The Archives and Rare Books at the Bernard Becker Medical Library of the Washington University School of Medicine serves as a continuing resource providing information services to faculty, staff, and students as well as visiting researchers, scholars, and the general public. The library’s rare book holdings consist of some 20,000 volumes spread across nine distinct collections. Some of these collections are general in scope, and contain works on a wide variety of medical topics, while others are focused on a specific subject. Altogether, the Becker’s rare book collections cover the past 500 years of medical history, and contain several landmarks in medical publication including the first and second editions of Andreas Vesalius’ De humani corporis fabrica, Siegfried Albinus’ monumental Tabulae sceleti et musculorum corporis humani, with its superb copperplate engravings, and the first American edition of Henry Gray’s Anatomy, descriptive and surgical.
Copperplate engraving from Cowper’s ‘Myotomia reformata’. William Cowper (1666-1709). Myotomia reformata, or an anatomical treatise on the muscles of the human body illustrated with figures after the life. London: Printed for Robert Knaplock . . ., William & John Innes, and Jacob Tonson, 1724. (Plate XII) Copper engraving.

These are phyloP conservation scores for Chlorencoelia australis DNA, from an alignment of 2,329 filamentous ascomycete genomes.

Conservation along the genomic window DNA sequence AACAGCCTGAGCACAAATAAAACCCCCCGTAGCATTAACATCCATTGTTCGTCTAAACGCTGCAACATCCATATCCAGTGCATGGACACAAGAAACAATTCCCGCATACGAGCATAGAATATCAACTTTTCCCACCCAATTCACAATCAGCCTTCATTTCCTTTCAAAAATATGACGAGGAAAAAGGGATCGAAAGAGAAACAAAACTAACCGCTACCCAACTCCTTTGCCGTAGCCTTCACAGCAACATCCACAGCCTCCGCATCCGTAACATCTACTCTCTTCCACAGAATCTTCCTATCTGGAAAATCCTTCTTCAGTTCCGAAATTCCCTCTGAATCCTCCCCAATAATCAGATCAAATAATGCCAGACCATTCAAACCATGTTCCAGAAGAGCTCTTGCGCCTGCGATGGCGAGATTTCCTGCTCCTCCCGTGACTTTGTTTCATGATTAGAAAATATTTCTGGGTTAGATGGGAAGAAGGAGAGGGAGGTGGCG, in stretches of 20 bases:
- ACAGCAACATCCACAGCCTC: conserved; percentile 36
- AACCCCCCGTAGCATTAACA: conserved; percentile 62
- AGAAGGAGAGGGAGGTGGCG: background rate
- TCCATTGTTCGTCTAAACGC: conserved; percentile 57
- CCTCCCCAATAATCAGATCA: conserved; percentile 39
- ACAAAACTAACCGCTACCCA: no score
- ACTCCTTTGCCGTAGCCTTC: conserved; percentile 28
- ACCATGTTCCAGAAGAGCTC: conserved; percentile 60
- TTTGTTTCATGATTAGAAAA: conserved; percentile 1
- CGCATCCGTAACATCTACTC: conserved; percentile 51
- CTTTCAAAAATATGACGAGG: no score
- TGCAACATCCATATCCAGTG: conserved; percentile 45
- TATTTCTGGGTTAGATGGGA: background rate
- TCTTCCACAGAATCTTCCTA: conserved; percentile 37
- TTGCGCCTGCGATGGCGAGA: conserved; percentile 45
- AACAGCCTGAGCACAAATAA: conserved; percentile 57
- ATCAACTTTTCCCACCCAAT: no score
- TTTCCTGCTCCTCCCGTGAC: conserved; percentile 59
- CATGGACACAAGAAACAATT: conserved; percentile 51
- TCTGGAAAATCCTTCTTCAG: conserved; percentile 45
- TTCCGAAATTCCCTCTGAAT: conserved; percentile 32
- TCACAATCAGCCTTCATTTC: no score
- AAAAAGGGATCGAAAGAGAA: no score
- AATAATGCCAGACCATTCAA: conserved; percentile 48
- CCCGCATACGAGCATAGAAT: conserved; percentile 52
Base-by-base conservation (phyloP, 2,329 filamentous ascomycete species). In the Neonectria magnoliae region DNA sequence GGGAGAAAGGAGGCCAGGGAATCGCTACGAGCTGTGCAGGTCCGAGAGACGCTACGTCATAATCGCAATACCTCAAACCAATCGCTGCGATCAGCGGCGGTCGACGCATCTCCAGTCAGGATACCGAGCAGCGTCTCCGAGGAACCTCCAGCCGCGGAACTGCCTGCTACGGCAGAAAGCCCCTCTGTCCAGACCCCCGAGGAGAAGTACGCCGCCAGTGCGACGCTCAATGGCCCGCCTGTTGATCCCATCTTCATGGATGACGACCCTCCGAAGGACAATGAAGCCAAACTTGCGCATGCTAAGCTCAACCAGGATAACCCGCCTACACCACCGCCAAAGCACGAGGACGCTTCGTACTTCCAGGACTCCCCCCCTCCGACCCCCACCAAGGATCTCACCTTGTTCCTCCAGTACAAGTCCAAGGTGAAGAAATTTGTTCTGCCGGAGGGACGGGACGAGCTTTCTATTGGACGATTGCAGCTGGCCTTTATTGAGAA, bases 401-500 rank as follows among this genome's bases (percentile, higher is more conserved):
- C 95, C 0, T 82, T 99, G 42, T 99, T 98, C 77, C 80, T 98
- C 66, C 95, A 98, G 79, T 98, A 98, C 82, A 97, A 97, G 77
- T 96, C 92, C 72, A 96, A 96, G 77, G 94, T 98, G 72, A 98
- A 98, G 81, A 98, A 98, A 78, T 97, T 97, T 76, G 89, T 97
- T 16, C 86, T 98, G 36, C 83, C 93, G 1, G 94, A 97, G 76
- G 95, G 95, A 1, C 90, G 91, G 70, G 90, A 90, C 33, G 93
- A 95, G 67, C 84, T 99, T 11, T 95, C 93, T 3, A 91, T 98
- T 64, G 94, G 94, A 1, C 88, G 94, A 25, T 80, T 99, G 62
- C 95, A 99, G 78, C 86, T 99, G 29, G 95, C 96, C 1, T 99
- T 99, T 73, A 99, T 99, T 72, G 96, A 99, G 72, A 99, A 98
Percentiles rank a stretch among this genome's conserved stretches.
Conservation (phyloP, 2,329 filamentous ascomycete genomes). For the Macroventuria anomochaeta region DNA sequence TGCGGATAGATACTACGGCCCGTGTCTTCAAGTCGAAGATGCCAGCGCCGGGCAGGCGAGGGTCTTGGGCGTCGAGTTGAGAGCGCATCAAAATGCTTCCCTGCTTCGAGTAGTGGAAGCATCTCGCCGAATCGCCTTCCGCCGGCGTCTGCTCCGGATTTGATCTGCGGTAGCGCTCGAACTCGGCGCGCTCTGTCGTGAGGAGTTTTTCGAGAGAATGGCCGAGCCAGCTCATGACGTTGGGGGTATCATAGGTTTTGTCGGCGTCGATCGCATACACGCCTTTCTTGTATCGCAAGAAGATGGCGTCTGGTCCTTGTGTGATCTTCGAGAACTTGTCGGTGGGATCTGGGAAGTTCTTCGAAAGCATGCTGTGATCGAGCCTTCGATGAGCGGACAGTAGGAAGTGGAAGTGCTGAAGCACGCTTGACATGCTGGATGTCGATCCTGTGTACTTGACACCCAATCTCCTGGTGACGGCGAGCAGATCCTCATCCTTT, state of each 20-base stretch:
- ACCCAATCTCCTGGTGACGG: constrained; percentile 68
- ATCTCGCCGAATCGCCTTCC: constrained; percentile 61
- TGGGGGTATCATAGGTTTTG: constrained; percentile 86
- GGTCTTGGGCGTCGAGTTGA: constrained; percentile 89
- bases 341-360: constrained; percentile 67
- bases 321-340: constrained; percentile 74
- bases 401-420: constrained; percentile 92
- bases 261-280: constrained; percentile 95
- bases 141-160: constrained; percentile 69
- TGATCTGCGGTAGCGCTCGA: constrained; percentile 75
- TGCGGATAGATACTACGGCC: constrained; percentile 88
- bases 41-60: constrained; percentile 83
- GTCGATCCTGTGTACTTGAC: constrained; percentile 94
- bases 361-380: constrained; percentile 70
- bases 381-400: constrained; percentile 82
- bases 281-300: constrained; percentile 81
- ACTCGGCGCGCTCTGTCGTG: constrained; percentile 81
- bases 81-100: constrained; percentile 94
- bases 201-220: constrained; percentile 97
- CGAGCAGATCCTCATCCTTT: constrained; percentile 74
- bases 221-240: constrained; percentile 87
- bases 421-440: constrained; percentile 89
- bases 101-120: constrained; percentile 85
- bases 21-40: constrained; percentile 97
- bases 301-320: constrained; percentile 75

The medical school began to collect rare books in 1912, when it purchased the library of Professor Walter Pagel, Professor of Medicine at the University of Berlin. This initial purchase was followed by the acquisition of Dr. John Green’s collection of 19th century books on ophthalmology and otology, and, in 1916, the purchase of Frank J. Lutz’s collection of early printed medical works. These books are now the basis of the Becker’s Classics of Medicine and Monuments of Medicine collection. The Classics of Medicine contains works from the late 15th century up to 1820 while Monuments, the largest of the individual collections, holds books from 1820 to the mid-20th century. These two collections, which hold works by both major and less well-known medical authors, form the core of the Becker’s rare book holdings. Read more »
The Librarian: Rounding to Be Lean
Lean— “A management system that focusses upon value (from the customer/patient’s point of view) and elimination of waste, making it easy to do the right thing by focusing on improving processes.” (Luca Boi, MHA, University of Utah Health Care Value Engineer.)